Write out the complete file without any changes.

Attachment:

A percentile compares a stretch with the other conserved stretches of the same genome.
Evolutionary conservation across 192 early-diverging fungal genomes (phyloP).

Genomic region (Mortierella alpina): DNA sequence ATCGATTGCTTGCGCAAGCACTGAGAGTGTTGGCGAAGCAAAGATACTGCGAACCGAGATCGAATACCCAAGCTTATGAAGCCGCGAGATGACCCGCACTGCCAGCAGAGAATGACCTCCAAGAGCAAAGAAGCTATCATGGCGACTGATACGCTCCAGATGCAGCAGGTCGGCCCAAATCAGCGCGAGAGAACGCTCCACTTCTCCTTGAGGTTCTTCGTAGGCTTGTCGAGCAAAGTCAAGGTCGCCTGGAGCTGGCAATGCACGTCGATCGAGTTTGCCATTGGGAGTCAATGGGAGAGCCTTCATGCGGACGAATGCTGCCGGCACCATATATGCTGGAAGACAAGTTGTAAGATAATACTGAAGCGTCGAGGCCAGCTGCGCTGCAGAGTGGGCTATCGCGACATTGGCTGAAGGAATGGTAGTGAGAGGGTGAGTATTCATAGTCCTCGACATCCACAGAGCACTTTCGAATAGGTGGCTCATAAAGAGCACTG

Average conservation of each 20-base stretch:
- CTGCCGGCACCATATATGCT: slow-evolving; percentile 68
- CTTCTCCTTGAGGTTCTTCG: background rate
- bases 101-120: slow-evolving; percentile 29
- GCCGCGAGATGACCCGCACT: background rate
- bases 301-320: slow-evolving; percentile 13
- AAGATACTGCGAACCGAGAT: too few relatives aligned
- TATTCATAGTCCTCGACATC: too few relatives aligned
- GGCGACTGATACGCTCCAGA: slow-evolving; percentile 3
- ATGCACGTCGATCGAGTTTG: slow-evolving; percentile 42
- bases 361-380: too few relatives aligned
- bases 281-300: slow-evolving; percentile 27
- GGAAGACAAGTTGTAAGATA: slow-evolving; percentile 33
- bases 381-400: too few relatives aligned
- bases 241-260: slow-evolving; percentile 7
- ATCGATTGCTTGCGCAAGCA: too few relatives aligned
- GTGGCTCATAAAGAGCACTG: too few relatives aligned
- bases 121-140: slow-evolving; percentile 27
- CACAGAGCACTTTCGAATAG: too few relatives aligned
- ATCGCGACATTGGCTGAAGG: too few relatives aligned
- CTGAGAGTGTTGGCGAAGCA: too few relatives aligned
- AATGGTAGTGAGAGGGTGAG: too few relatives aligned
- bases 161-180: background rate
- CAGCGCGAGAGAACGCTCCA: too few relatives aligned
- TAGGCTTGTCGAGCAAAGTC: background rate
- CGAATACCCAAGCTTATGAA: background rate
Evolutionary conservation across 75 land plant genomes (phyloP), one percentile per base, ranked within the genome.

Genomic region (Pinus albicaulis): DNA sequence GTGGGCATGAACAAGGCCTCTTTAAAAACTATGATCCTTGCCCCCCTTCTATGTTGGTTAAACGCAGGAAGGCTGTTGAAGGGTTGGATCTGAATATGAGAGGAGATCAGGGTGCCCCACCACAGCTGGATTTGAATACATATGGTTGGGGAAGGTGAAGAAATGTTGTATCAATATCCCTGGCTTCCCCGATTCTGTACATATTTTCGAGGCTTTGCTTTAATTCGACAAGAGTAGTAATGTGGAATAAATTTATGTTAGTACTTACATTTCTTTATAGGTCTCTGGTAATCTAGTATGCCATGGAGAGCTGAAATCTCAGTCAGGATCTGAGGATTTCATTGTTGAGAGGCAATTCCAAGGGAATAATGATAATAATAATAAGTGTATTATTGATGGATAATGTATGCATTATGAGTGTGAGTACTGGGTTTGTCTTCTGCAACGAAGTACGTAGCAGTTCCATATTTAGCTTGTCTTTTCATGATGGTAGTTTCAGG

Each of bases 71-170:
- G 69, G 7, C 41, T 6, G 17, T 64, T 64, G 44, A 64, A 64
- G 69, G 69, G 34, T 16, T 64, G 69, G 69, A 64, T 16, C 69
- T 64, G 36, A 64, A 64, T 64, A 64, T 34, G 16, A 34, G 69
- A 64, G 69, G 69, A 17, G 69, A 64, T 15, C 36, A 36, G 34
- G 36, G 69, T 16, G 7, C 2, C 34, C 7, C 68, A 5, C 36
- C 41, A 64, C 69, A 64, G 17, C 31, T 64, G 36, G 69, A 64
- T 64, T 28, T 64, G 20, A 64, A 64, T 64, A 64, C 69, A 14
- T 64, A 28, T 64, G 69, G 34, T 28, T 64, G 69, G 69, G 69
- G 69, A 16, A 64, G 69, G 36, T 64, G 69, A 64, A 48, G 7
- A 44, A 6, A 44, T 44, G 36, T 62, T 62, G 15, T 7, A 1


A percentile compares a stretch with the other conserved stretches of the same genome.
Evolutionary conservation across 192 early-diverging fungal genomes (phyloP).

Genomic region (Mortierella alpina): DNA sequence ATCGATTGCTTGCGCAAGCACTGAGAGTGTTGGCGAAGCAAAGATACTGCGAACCGAGATCGAATACCCAAGCTTATGAAGCCGCGAGATGACCCGCACTGCCAGCAGAGAATGACCTCCAAGAGCAAAGAAGCTATCATGGCGACTGATACGCTCCAGATGCAGCAGGTCGGCCCAAATCAGCGCGAGAGAACGCTCCACTTCTCCTTGAGGTTCTTCGTAGGCTTGTCGAGCAAAGTCAAGGTCGCCTGGAGCTGGCAATGCACGTCGATCGAGTTTGCCATTGGGAGTCAATGGGAGAGCCTTCATGCGGACGAATGCTGCCGGCACCATATATGCTGGAAGACAAGTTGTAAGATAATACTGAAGCGTCGAGGCCAGCTGCGCTGCAGAGTGGGCTATCGCGACATTGGCTGAAGGAATGGTAGTGAGAGGGTGAGTATTCATAGTCCTCGACATCCACAGAGCACTTTCGAATAGGTGGCTCATAAAGAGCACTG

Average conservation of each 20-base stretch:
- CTGCCGGCACCATATATGCT: slow-evolving; percentile 68
- CTTCTCCTTGAGGTTCTTCG: background rate
- bases 101-120: slow-evolving; percentile 29
- GCCGCGAGATGACCCGCACT: background rate
- bases 301-320: slow-evolving; percentile 13
- AAGATACTGCGAACCGAGAT: too few relatives aligned
- TATTCATAGTCCTCGACATC: too few relatives aligned
- GGCGACTGATACGCTCCAGA: slow-evolving; percentile 3
- ATGCACGTCGATCGAGTTTG: slow-evolving; percentile 42
- bases 361-380: too few relatives aligned
- bases 281-300: slow-evolving; percentile 27
- GGAAGACAAGTTGTAAGATA: slow-evolving; percentile 33
- bases 381-400: too few relatives aligned
- bases 241-260: slow-evolving; percentile 7
- ATCGATTGCTTGCGCAAGCA: too few relatives aligned
- GTGGCTCATAAAGAGCACTG: too few relatives aligned
- bases 121-140: slow-evolving; percentile 27
- CACAGAGCACTTTCGAATAG: too few relatives aligned
- ATCGCGACATTGGCTGAAGG: too few relatives aligned
- CTGAGAGTGTTGGCGAAGCA: too few relatives aligned
- AATGGTAGTGAGAGGGTGAG: too few relatives aligned
- bases 161-180: background rate
- CAGCGCGAGAGAACGCTCCA: too few relatives aligned
- TAGGCTTGTCGAGCAAAGTC: background rate
- CGAATACCCAAGCTTATGAA: background rate
Evolutionary conservation across 75 land plant genomes (phyloP), one percentile per base, ranked within the genome.

Genomic region (Pinus albicaulis): DNA sequence GTGGGCATGAACAAGGCCTCTTTAAAAACTATGATCCTTGCCCCCCTTCTATGTTGGTTAAACGCAGGAAGGCTGTTGAAGGGTTGGATCTGAATATGAGAGGAGATCAGGGTGCCCCACCACAGCTGGATTTGAATACATATGGTTGGGGAAGGTGAAGAAATGTTGTATCAATATCCCTGGCTTCCCCGATTCTGTACATATTTTCGAGGCTTTGCTTTAATTCGACAAGAGTAGTAATGTGGAATAAATTTATGTTAGTACTTACATTTCTTTATAGGTCTCTGGTAATCTAGTATGCCATGGAGAGCTGAAATCTCAGTCAGGATCTGAGGATTTCATTGTTGAGAGGCAATTCCAAGGGAATAATGATAATAATAATAAGTGTATTATTGATGGATAATGTATGCATTATGAGTGTGAGTACTGGGTTTGTCTTCTGCAACGAAGTACGTAGCAGTTCCATATTTAGCTTGTCTTTTCATGATGGTAGTTTCAGG

Each of bases 71-170:
- G 69, G 7, C 41, T 6, G 17, T 64, T 64, G 44, A 64, A 64
- G 69, G 69, G 34, T 16, T 64, G 69, G 69, A 64, T 16, C 69
- T 64, G 36, A 64, A 64, T 64, A 64, T 34, G 16, A 34, G 69
- A 64, G 69, G 69, A 17, G 69, A 64, T 15, C 36, A 36, G 34
- G 36, G 69, T 16, G 7, C 2, C 34, C 7, C 68, A 5, C 36
- C 41, A 64, C 69, A 64, G 17, C 31, T 64, G 36, G 69, A 64
- T 64, T 28, T 64, G 20, A 64, A 64, T 64, A 64, C 69, A 14
- T 64, A 28, T 64, G 69, G 34, T 28, T 64, G 69, G 69, G 69
- G 69, A 16, A 64, G 69, G 36, T 64, G 69, A 64, A 48, G 7
- A 44, A 6, A 44, T 44, G 36, T 62, T 62, G 15, T 7, A 1